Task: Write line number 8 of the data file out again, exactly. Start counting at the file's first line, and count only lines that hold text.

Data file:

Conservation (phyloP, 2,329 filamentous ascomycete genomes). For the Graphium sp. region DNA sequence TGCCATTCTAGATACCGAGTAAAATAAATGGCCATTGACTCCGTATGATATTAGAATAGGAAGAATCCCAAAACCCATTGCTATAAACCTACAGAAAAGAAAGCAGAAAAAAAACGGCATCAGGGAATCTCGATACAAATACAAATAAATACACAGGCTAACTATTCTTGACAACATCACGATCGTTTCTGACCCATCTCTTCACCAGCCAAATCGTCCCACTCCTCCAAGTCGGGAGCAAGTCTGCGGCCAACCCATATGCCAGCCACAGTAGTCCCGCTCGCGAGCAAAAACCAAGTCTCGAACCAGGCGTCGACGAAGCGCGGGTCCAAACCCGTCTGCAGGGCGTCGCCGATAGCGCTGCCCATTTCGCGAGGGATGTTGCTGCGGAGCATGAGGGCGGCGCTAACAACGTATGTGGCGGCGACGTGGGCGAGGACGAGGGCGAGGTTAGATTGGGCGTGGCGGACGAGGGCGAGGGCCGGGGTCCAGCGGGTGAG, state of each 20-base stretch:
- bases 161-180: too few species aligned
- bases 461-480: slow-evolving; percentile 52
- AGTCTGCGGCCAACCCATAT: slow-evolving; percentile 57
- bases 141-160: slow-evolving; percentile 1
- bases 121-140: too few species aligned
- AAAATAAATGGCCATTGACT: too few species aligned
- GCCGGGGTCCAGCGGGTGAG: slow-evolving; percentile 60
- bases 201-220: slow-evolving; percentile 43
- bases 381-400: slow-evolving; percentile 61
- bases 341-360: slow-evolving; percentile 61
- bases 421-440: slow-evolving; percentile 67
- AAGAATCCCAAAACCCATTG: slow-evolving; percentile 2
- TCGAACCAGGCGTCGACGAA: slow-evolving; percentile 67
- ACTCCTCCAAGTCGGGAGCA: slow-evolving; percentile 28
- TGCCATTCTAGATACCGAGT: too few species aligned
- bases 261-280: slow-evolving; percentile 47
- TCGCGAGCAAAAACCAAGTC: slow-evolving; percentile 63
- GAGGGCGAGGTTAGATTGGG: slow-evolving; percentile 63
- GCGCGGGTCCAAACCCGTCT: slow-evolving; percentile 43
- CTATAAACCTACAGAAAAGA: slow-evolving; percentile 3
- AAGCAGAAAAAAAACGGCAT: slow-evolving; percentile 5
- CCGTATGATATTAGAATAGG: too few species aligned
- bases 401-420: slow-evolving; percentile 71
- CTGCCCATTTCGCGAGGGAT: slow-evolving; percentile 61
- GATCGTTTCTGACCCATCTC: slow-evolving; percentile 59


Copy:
- GCCGGGGTCCAGCGGGTGAG: slow-evolving; percentile 60